How to paint skirting boards

Preparation is important. use a vacuum cleaner to thoroughly clean the room. Do this before you start so there is less dust around. Now sand the previous paint on the boards down to a smooth matt surface. Now vacuum again. Wipe the boards with a gentle sugar soap solution to remove last bits of dust. Finally lay newspaper, card, plastic or even tin foil to catch drips and you are now ready to paint.

A word about brushes for painting skirting boards.

You don’t need a new brush to paint a skirting board, but it must be a soft clean brush. 2 inches wide seems about the perfect choice for me, but whatever you like or have available in terms of width is fine.

How to apply paint to skirting boards

First, working right to left (or left to right if you are left handed) cut in the top of the board. Apply gloss paint thinly and evenly in long slow strokes. Enjoy the sensation. Drips should be caught with a damp cloth now, rather than later.

Next, paint the bottom edge of the board. If you are using plastic carpet protectors (sold in DIY shops) make sure to clean thouroughly before moving them along. Gloss paint does seem to have a mind of its own and a deep and abiding love of shag-pile. In short, be careful and take your time.

The middle of the skirting is the easy bit, but again beware of drips.

For a really first class finish, once dry, sand with a fine grade paper to remove any lumps and bumps before applying a second coat. Use 160 grit or higher grade to smooth the surface. a hand sander is fine but if you are happy with an electric one, go ahead and try that. Always wipe down the surface with a damp cloth (or a tack cloth) before applying the next coat.

The sanding between coats is the bit most people miss out, but it is the most important step toward getting a smooth surface. The reason for this is that paint tries to dry flat. If the surface is bumpy you are effectively creating little ledges and so new layers of paint sit on these ledges. Effectively adding more paint makes it even bumpier. The problem is compounded by each successive coat of paint you apply.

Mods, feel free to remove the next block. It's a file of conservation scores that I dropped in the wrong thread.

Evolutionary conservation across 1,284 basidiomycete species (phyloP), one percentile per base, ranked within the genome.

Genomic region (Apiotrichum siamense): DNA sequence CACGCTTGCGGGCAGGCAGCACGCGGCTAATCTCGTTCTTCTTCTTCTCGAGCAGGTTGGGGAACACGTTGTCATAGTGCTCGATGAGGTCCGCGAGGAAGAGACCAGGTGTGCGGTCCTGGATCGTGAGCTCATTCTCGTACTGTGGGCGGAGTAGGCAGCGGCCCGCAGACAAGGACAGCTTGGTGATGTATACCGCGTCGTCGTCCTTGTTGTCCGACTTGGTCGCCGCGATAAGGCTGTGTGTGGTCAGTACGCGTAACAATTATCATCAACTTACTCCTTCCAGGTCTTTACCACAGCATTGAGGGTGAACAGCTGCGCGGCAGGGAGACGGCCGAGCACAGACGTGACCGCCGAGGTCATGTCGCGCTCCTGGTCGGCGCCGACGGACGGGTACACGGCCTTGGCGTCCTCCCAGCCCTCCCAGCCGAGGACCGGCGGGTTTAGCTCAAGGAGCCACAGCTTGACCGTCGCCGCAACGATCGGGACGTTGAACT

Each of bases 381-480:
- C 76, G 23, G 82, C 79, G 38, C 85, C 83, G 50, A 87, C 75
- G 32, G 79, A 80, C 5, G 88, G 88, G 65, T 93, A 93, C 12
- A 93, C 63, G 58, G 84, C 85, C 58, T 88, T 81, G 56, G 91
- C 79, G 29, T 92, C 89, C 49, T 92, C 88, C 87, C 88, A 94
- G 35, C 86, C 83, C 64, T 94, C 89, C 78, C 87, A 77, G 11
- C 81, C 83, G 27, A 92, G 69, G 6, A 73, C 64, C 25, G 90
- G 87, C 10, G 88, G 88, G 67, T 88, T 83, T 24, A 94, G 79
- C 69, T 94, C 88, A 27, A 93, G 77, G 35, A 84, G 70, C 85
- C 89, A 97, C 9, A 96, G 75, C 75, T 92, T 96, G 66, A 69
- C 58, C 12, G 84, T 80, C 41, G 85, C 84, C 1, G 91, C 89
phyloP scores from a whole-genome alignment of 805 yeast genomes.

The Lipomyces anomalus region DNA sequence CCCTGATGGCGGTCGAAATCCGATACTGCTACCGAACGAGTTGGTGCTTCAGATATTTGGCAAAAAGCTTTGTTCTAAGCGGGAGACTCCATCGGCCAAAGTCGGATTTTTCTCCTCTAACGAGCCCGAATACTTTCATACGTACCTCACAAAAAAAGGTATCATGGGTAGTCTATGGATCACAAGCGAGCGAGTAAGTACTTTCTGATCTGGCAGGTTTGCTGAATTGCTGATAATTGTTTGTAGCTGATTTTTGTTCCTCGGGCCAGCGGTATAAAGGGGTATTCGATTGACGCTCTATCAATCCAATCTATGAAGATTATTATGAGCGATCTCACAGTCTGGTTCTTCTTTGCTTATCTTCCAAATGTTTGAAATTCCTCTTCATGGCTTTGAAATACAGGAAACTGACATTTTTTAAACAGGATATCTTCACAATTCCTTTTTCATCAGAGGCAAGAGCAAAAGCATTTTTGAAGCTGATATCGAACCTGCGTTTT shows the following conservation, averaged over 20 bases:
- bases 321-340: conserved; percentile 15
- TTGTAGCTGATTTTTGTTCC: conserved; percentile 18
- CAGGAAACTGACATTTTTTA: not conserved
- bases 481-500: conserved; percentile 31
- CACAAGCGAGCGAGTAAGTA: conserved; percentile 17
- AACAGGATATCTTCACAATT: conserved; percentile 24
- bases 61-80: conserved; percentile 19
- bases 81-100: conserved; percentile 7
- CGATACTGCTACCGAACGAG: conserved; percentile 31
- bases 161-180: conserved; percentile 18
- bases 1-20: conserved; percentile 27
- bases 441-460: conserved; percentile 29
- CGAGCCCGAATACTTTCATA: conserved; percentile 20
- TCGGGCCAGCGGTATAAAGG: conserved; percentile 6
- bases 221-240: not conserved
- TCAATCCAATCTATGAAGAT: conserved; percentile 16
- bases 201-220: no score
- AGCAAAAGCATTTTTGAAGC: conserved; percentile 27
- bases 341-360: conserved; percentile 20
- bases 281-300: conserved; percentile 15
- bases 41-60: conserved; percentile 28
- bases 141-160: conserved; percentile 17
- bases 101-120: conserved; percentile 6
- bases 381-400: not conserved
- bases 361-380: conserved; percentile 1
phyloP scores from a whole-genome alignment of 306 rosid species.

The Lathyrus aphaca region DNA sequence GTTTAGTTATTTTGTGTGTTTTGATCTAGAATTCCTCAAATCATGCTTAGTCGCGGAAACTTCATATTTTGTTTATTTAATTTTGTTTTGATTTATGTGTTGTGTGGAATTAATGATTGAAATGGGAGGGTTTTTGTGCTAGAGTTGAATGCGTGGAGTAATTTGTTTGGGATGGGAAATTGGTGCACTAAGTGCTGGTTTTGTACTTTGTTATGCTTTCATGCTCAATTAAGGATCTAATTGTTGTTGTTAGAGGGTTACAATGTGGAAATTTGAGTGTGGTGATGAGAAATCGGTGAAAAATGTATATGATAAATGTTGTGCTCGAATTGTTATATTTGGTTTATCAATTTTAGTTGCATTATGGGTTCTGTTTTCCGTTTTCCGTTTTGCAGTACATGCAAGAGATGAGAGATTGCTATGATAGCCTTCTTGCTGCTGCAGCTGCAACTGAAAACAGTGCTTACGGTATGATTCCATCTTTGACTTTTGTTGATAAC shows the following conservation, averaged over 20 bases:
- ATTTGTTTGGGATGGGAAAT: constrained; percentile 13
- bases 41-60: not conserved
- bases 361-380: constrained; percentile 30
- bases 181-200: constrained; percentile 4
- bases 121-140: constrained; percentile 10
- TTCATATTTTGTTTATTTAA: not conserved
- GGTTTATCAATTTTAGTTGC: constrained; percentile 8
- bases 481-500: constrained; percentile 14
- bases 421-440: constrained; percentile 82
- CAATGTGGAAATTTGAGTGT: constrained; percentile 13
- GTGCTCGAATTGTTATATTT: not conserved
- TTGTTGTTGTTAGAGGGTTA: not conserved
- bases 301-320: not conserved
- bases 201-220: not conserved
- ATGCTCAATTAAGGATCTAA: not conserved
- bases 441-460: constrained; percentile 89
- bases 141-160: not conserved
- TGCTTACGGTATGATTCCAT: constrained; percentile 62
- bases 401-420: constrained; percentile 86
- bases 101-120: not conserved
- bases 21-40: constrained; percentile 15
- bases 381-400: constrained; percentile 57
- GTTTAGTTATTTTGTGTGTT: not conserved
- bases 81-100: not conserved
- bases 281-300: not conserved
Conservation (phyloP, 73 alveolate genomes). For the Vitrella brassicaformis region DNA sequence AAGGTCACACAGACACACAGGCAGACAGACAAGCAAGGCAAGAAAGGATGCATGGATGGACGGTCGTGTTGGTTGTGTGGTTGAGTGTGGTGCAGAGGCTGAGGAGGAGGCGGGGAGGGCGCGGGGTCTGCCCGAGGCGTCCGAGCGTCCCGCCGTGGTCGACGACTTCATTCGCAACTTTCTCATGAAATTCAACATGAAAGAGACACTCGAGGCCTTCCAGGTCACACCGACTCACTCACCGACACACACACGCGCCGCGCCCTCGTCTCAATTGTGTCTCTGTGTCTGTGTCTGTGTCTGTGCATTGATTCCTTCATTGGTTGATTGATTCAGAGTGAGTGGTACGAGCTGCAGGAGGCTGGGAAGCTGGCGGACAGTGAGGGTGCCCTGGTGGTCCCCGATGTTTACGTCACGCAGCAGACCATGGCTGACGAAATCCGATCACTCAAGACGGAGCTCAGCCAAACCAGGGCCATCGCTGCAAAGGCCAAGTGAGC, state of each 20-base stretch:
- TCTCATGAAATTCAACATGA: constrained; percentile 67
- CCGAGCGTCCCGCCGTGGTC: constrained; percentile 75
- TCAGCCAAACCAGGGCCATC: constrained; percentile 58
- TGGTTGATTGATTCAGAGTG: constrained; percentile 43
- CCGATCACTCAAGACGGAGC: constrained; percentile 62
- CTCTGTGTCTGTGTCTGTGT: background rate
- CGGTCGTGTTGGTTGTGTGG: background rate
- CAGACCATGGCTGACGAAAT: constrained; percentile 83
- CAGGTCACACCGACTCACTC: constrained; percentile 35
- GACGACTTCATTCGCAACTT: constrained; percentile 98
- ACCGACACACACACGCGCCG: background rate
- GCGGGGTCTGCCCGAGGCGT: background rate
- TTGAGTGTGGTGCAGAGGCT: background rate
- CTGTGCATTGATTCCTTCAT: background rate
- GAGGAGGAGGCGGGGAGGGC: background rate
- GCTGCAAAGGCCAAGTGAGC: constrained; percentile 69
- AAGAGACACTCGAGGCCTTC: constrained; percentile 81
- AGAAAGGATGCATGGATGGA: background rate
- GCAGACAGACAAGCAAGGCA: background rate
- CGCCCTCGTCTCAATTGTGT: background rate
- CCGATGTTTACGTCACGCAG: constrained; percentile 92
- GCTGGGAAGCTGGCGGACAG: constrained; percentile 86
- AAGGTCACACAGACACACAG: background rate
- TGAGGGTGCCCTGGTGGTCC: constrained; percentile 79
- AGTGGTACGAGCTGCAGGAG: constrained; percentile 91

Paint on a skirting board

paint lumps

In the magnified illustration above left, three layers of green paint have been applied to a brown skirting board without sanding between coats (A). Each successive coat compounds the mistake of the earlier coat leaving a very uneven surface. Compare this with one on the right where there has been sanding between each coat (B) and you can see how much smoother the finish can be.

So, once a layer is dry, it is essential to smooth it down flat before adding the next layer.

If you have used emulsion or satin finish paint you should consider adding a further coat or two of polyurethane varnish to ensure your handiwork is protected for years to come. If you have kids in the house, consider 3 layers of varnish. Again, sand the varnish between coats. Although it is see through, the varnish has a different refractive index to the air, so bumps will in fact be highly visible, even though the varnish itself cannot be seen.

We hope you found this information about how to paint a skirting board useful.

Print Friendly, PDF & Email

About the author

Loves to learn new things and make stuff...properly. Born and living in the Thames Valley west of London, England. I have an office job during the day, but evenings and weekends are all about making.